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Moral Classrooms, Moral Children: Creating a Constructivist Atmosphere in Early Education

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Extending the work of Jean Piaget, the authors provide a rationale for a sociomoral atmosphere in the early childhood classroom and describe the practical ways in which teachers can cultivate it.


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Extending the work of Jean Piaget, the authors provide a rationale for a sociomoral atmosphere in the early childhood classroom and describe the practical ways in which teachers can cultivate it.

34 review for Moral Classrooms, Moral Children: Creating a Constructivist Atmosphere in Early Education

  1. 4 out of 5

    Aaron Slack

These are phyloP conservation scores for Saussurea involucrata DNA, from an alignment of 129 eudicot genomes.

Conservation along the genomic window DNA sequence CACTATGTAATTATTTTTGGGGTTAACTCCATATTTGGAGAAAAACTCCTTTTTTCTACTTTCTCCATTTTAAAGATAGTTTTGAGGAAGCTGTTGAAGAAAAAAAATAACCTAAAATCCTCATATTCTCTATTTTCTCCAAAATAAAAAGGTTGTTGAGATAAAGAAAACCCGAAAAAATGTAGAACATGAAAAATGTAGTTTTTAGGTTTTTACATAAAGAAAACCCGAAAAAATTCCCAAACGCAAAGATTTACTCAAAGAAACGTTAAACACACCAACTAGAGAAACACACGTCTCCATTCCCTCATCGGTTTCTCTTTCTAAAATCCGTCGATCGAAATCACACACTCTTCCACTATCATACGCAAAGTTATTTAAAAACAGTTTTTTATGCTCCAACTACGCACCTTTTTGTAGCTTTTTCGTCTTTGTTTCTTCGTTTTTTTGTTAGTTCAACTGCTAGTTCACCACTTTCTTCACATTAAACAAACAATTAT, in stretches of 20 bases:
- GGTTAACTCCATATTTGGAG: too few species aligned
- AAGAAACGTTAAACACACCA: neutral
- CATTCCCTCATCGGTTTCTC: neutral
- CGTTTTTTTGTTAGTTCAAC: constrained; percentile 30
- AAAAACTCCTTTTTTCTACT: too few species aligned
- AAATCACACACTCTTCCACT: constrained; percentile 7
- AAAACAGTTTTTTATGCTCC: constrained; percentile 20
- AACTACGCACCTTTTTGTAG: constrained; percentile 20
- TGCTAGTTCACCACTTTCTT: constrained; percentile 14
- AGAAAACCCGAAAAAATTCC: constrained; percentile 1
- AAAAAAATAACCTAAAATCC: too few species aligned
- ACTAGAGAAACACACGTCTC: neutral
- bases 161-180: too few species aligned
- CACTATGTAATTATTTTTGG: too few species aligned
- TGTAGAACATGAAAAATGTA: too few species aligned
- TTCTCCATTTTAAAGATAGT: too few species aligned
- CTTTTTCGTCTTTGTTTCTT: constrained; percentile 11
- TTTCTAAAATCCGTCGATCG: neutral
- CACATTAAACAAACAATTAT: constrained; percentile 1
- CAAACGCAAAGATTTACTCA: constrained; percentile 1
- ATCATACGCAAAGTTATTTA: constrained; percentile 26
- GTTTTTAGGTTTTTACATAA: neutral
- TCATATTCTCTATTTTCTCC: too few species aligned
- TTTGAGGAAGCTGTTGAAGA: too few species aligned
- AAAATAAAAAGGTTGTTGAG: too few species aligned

Moral Classrooms, Moral Children This book was a fascinating look into how far our early childhood educational theory has descended into humanism. The book concerns itself with the development of morality in "constructivist" classrooms. The modern so-called "developmentally appropriate" preschool is set up and operates according to constructivist philosophy. Experiential education and discovery-based learning get their basis from this philosophy, largely based on the work of Piaget. Instead of see Moral Classrooms, Moral Children This book was a fascinating look into how far our early childhood educational theory has descended into humanism. The book concerns itself with the development of morality in "constructivist" classrooms. The modern so-called "developmentally appropriate" preschool is set up and operates according to constructivist philosophy. Experiential education and discovery-based learning get their basis from this philosophy, largely based on the work of Piaget. Instead of seeking knowledge and morality from God, it seeks knowledge from peers and from within. Constructivism in its most extreme form declares that reality (truth) cannot even be discovered, it must be created by the child, and does not exist until this happens. This is where we get statements from early childhood experts such as, "The child must own the knowledge, not be told it." Anything not experienced sensorily by the child is not actually learned. Thus, the child should not memorize an addition fact, but must discover (or construct) the truth of addition through his play. Constructivist philosophy is based on the presupposition that man is god. He is supreme. He does not need authority to reveal anything to him. Truth is what is discovered or created by the child. Old fashioned teaching is too much like how God talks to us (heteronomous). Children must be autonomous, creating their own morals. One result of this is preschools are now centers of indoctrination for life in a democratic society. Morality comes from the group, and loyalty is always to the group. As the authors say, "Children in constructivist classrooms know that the group is a resource for solving social and moral problems. The group takes on moral authority to which children contribute and to which they feel commitment." The authors define a moral person as someone who can fairly settle interpersonal conflicts! A chapter of the book is devoted to discussing the formal democratic process of voting as it concerns the preschool classroom. While we are told to respect minority viewpoints, minorities are pretty much out of luck. Teaching children to accept majority rule is a major priority in the constructivist classroom. As in democracy on a grander scale, while officially rules are created by the people, in reality the people are guided by the elite (the teachers, in this case). Children learn that all rules must be reasonable, understood by all, and created by the children themselves. At least ostensibly. Once rules are established by the majority, they are enforced, whether or not a minority is in favor or not. Sound familiar? An evolving morality is promoted. The existence of heteronomous law and morality declared by God is denied. "This helps children learn that rules are not sacred and immutable; rather, rules exist to serve specific purposes. When the rules no longer serve the purpose for which they were designed, or when the situation changes, the rules can change, too." Highly recommended for those seeking insight into the people and ideas behind what is fast becoming standard operating procedure in our preschools.